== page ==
Sure, our governments served us fairly well in the 20th Century, at least in the West. They beat the bad guys in WWII, brought us through the scary Cold War and delivered health and prosperity our grandparents would have found unimaginable.

Not to mention Windows ME.

But times are changing. We’re starting to notice that things don’t work as well as they used to. We’re spending taxpayers’ money bailing out economies only to have bankers suck out more bonuses anyway. Conferences intended to agree on Climate Change action produce… well… nothing concrete. Sydney’s suburban railway network is slower than in the 1920s!

Having invested so much time and money on these institutions, though, we’re reluctant to let them go.

This is the sunk cost fallacy.

The Concorde is the classic example. Long after it must have been clear to the French and British governments that no-one was going to buy this aircraft, they continued investing in it simply because they’d already spent so much and didn’t want to lose those “sunk costs”. Yet those costs were gone, no matter what. To continue spending was irrational.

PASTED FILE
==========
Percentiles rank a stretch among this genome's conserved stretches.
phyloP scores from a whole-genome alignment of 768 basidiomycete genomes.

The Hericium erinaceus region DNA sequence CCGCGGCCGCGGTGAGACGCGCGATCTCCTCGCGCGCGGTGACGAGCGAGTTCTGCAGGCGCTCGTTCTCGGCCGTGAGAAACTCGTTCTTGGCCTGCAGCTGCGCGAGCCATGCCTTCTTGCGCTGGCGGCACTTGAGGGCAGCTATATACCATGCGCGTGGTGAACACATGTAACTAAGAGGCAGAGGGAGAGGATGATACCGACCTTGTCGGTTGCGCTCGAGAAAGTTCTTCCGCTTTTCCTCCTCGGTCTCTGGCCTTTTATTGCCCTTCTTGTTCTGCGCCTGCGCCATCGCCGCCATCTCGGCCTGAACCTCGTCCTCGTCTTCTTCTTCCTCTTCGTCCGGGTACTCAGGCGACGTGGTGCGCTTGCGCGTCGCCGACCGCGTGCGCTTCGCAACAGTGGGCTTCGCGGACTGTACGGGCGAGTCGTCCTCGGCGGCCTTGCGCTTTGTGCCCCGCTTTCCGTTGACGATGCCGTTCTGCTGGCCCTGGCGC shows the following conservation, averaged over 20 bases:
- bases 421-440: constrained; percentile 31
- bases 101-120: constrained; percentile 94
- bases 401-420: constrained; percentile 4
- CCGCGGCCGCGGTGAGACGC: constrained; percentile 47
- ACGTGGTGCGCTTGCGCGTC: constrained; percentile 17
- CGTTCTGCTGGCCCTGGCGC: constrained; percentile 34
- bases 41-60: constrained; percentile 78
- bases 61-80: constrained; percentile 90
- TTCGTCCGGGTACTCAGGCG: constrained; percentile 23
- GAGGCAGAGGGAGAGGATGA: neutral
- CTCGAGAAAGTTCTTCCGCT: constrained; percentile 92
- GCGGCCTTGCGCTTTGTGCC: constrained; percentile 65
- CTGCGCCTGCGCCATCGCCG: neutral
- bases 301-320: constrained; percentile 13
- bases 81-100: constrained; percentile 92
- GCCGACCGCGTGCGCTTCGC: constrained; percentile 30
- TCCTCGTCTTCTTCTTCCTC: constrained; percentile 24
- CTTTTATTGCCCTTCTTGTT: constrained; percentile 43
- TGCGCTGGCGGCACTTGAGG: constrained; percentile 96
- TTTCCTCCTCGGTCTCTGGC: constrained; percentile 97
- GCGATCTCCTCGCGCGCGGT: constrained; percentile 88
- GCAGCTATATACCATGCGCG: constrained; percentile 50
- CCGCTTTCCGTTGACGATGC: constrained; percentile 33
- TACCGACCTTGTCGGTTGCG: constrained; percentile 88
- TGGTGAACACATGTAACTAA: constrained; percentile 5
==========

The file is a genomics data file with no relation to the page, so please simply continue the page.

The same happened in the Vietnam War, where US President Lyndon Johnson kept committing thousands of troops after he’d realised the cause was hopeless and America could not win.

Afghanistan, anyone?

I’ve written before, in Risk, Fear and Paranoia: Perspective, People!, that change is being held back by, well, fear and paranoia. But this morning I stumbled across Umair Haque’s The Builders’ Manifesto. He’s got it in one.

20th century leadership is what’s stopping 21st century prosperity.

Read the rest of this entry »